In small, rural towns of the United States, bodyhackers are working to merge man and machine. Experimenting in home-grown labs that resemble cluttered garages and chaotic dens, they build devices to implant into their own bodies, becoming the guinea pigs of a transhuman future.
In his series Grinders, German photographer Hannes Wiedemann (b. 1991) portrays this DIY cyborg community, giving insight into their individual efforts at biotech progress. The pursuit of futuristic bodily precision is given a strong counterweight in the dishevelled surroundings and make-shift tools that appear far from cutting-edge.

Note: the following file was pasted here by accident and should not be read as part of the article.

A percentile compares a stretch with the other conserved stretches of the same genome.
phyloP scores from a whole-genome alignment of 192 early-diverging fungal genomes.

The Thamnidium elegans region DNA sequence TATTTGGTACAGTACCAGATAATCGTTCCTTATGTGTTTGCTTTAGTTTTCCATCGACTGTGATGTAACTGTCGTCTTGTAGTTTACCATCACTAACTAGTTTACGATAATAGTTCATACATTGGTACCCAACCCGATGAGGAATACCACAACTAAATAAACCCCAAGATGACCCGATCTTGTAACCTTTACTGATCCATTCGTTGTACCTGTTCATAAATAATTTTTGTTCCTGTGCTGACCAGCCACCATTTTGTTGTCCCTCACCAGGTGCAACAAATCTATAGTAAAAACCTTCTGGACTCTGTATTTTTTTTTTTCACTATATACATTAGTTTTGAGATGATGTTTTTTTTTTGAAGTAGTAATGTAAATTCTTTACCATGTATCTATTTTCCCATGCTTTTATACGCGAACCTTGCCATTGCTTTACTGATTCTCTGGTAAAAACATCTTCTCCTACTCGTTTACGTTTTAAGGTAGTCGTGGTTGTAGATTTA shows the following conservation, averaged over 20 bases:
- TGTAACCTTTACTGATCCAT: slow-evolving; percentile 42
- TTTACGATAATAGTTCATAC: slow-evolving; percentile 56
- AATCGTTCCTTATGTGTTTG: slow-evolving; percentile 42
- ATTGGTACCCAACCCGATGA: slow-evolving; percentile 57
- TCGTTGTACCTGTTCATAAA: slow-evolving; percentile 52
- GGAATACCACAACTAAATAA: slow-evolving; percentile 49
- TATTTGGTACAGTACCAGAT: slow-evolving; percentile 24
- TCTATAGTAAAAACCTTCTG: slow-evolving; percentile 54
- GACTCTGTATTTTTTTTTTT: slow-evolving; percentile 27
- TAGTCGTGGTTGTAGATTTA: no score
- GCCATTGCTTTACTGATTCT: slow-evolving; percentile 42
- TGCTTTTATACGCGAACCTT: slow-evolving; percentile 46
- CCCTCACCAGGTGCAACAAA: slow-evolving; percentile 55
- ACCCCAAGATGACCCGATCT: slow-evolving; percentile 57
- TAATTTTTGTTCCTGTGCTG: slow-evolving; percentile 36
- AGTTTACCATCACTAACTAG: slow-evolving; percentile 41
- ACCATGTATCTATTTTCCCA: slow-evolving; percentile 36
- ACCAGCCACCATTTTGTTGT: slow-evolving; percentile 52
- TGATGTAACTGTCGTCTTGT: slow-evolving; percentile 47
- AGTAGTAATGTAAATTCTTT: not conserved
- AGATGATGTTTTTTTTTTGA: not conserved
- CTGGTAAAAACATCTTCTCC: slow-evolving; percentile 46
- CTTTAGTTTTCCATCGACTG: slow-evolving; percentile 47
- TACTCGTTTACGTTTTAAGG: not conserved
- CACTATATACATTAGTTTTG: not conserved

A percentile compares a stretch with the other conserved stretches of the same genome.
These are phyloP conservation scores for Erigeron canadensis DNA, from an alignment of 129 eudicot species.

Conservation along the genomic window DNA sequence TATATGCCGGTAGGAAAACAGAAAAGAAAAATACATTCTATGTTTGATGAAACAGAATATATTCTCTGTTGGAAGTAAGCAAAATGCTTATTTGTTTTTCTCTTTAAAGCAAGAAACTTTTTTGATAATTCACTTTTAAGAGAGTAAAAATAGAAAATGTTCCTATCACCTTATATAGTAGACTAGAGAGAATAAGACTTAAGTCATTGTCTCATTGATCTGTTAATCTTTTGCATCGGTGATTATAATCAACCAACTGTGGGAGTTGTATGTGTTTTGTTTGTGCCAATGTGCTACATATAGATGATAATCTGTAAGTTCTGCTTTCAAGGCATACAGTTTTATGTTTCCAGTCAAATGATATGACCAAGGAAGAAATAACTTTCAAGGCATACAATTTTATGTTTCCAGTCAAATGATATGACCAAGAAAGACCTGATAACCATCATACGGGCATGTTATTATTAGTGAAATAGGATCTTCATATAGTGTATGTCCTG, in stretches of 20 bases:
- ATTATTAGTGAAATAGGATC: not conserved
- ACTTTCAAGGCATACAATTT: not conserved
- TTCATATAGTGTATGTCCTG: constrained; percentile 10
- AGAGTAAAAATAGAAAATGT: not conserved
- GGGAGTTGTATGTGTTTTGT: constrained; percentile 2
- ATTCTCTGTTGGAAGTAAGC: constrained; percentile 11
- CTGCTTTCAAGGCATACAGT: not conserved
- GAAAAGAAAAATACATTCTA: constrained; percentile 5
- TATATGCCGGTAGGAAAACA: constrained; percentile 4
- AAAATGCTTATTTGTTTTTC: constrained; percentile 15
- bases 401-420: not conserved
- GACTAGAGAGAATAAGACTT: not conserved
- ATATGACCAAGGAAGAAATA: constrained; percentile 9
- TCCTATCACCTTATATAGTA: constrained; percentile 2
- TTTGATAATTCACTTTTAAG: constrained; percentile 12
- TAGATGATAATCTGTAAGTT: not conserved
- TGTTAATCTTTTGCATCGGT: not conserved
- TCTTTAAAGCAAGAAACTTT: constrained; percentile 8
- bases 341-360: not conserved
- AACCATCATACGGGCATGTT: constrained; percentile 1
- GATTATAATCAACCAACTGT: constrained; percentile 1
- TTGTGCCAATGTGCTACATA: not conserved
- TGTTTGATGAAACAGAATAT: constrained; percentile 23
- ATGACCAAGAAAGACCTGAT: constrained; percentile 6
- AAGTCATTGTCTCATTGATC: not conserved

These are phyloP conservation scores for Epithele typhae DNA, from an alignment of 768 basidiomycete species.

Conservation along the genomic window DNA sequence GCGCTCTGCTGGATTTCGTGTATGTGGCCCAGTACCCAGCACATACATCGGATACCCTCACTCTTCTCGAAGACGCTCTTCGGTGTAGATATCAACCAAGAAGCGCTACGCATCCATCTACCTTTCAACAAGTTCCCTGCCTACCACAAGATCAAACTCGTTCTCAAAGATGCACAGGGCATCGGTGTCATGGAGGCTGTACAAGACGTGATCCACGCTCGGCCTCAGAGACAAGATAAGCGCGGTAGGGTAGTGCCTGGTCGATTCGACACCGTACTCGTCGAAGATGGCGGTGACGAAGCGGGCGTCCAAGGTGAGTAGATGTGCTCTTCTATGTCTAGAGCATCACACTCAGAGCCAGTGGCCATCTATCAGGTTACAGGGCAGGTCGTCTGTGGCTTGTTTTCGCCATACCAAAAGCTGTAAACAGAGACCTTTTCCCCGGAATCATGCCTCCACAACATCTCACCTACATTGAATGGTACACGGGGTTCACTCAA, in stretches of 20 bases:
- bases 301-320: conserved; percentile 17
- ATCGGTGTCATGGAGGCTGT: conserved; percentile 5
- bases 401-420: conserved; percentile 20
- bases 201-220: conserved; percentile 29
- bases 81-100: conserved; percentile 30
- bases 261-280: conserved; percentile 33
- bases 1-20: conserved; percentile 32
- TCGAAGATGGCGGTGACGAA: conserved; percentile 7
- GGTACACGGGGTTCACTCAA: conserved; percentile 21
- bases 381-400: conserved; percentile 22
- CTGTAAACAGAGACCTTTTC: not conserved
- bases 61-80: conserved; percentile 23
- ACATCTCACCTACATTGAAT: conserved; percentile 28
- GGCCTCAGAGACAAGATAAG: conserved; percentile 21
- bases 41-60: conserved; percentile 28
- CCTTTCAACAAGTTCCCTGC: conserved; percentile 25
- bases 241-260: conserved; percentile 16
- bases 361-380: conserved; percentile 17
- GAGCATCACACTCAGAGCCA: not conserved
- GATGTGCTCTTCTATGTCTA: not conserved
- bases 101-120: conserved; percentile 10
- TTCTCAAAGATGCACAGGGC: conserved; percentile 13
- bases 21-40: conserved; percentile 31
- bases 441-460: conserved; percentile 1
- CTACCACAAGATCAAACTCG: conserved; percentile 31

Yet, the successes or failures of their work are not on display here; rather, Wiedemann points his camera at the fact of their experimentation itself. These ‘grinders’, as they call themselves, act on their own authority as progressives of the human agenda. Their bold investigation celebrates individual action and the democratisation of technology. Though, without organisational or government support or oversight, their experiments circumvent safety or regulatory bodies. As Wiedemann explains: “Their risky experiments and strong faith into technology’s emancipatory potential challenges science, medicine and ethics equally.”